Employment News Alert: 2021 UK Government Budget
The Chancellor has today unveiled his Budget setting out the UK government’s plans for 2021/2022, announcing new measures in a bid to help UK businesses and jobs through the global pandemic.
The main workplace-related announcements are as follows:
- The Coronavirus Job Retention Scheme (CJRS) has been extended until the end of September 2021, continuing to pay up to 80% of employees’ wages. However, employers will be asked to contribute 10% in July and 20% in August and September, as the CJRS is gradually phased out.
- 600,000 more self-employed people, of whom a large percentage have lost their jobs to the pandemic, will become eligible for government help, as the access to grants will be widened.
- The UK national minimum wage (at full rate) will increase to £8.91 an hour from April 2021.
- There will be no changes to the rate of income tax or national insurance.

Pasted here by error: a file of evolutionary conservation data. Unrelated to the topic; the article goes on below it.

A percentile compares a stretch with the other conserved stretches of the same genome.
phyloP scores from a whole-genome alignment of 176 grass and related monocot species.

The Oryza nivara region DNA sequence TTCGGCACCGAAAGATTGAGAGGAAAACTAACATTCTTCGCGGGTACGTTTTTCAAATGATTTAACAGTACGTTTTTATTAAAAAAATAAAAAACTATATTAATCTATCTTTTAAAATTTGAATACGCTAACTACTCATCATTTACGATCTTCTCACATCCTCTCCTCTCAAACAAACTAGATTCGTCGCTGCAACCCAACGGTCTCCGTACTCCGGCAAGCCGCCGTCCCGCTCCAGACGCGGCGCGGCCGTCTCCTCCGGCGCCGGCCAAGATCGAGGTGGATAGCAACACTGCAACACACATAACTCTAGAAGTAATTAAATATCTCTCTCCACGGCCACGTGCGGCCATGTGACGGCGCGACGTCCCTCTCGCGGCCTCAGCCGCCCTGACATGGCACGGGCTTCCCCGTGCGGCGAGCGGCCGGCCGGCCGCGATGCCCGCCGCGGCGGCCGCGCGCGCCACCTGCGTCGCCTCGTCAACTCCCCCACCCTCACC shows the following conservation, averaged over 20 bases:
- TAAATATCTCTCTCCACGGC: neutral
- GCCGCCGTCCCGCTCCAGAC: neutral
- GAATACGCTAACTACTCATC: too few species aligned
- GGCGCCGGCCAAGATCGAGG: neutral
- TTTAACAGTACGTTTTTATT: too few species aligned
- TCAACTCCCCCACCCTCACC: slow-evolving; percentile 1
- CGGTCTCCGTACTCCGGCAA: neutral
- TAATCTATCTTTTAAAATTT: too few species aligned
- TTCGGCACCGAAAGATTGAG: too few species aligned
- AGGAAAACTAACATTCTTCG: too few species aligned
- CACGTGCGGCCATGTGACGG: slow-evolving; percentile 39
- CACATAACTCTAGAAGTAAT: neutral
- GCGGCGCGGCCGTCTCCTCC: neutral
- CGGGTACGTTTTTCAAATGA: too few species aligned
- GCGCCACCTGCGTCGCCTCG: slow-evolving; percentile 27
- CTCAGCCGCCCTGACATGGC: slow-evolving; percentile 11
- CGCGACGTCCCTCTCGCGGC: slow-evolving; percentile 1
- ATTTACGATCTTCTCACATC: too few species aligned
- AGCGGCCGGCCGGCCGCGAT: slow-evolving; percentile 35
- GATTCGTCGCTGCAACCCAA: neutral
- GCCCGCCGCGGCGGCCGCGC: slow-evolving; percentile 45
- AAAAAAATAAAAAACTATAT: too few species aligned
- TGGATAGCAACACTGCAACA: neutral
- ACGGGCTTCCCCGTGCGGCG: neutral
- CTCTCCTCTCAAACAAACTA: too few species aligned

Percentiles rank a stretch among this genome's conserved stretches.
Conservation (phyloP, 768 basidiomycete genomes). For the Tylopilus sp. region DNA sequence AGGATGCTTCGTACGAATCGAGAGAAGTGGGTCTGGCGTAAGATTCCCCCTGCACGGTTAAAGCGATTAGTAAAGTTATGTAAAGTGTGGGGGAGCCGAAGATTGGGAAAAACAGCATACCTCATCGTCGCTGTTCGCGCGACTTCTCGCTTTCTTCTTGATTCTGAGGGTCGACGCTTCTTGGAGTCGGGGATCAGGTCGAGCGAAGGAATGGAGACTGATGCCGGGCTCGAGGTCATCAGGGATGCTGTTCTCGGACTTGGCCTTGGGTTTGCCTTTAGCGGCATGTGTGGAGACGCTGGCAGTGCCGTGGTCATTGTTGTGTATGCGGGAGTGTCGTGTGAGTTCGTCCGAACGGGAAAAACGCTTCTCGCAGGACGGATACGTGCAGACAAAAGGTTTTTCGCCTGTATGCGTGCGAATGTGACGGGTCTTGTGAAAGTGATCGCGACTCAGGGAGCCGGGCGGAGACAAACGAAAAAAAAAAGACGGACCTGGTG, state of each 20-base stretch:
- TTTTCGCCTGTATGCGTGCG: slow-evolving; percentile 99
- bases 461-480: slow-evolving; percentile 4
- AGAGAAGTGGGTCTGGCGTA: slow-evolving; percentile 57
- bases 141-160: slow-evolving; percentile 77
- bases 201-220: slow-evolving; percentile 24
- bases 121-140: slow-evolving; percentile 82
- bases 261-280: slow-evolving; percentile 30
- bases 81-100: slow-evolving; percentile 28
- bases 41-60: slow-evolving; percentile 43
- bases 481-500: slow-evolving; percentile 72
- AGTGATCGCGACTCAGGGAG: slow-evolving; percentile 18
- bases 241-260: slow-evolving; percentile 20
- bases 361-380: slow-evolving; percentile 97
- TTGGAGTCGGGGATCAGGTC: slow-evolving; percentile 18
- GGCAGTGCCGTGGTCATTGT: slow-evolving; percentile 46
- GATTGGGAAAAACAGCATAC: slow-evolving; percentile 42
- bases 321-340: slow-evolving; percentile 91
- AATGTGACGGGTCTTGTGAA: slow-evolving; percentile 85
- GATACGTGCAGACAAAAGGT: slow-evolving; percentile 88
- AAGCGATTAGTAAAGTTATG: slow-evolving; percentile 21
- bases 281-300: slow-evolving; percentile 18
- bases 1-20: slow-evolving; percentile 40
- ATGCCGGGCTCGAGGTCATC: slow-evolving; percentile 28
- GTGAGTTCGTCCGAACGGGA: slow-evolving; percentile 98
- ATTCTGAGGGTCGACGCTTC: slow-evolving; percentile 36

- The personal income tax allowance will remain the same at £12,570 from April 2022 until 2026.
- The higher rate income tax band will remain unchanged at £50,270 from 2022 until 2026.
Amongst other significant announcements made, the Chancellor confirmed that corporation tax will increase from 19% to 25% in 2023, with an exemption in place for smaller businesses (who have profits of less than £50,000) and the rate tapered for companies with profits of less than £250,000.
We expect that further information on each of the announcements will be published by the Government on their websites. For those who have the time to read all the detail, all 106 pages can be found here.
If you require any further advice on any UK employment matter, then please do not hesitate to contact Jonathan Bruck.
This article is provided for general information purposes only. Although every effort has been made to ensure that the information in this article is accurate, it does not constitute legal advice and should not be relied on as such. Should you require legal advice, please do not hesitate to contact us.